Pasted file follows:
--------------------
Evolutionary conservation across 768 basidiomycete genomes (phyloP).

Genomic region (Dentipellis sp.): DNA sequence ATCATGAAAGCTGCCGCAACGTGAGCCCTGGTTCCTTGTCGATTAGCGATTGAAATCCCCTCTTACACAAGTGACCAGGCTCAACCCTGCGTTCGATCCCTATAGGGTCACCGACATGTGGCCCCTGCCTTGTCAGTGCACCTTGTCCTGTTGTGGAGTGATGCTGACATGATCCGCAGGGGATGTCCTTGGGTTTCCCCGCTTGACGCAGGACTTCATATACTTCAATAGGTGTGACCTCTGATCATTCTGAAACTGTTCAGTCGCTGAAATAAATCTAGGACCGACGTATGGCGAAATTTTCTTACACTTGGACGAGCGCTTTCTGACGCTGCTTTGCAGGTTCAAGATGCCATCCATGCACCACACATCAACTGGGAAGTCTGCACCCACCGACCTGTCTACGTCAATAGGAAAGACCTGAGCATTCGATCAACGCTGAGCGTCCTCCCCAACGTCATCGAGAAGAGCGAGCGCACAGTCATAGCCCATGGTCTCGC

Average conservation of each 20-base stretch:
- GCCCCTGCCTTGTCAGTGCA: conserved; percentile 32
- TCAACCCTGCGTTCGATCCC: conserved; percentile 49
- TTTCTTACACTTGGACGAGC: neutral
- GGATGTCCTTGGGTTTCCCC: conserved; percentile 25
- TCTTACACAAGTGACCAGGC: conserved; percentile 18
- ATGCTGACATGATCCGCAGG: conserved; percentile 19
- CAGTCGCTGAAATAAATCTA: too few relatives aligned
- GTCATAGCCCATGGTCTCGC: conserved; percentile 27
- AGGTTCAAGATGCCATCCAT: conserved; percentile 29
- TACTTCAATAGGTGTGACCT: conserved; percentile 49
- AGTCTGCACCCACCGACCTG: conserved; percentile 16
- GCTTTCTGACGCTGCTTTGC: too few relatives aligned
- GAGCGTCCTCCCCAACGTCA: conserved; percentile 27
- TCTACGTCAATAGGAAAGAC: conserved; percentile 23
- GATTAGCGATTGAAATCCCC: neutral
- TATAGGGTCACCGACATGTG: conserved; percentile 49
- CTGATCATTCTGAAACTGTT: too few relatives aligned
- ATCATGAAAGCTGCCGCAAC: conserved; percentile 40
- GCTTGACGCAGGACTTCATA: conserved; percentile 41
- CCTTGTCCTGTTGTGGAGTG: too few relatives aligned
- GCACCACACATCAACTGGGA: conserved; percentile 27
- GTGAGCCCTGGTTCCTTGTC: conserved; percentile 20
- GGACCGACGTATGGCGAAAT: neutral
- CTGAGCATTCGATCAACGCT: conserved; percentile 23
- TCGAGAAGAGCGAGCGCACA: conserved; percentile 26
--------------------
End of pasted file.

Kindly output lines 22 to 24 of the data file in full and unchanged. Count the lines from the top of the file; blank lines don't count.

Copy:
- GCTTGACGCAGGACTTCATA: conserved; percentile 41
- CCTTGTCCTGTTGTGGAGTG: too few relatives aligned
- GCACCACACATCAACTGGGA: conserved; percentile 27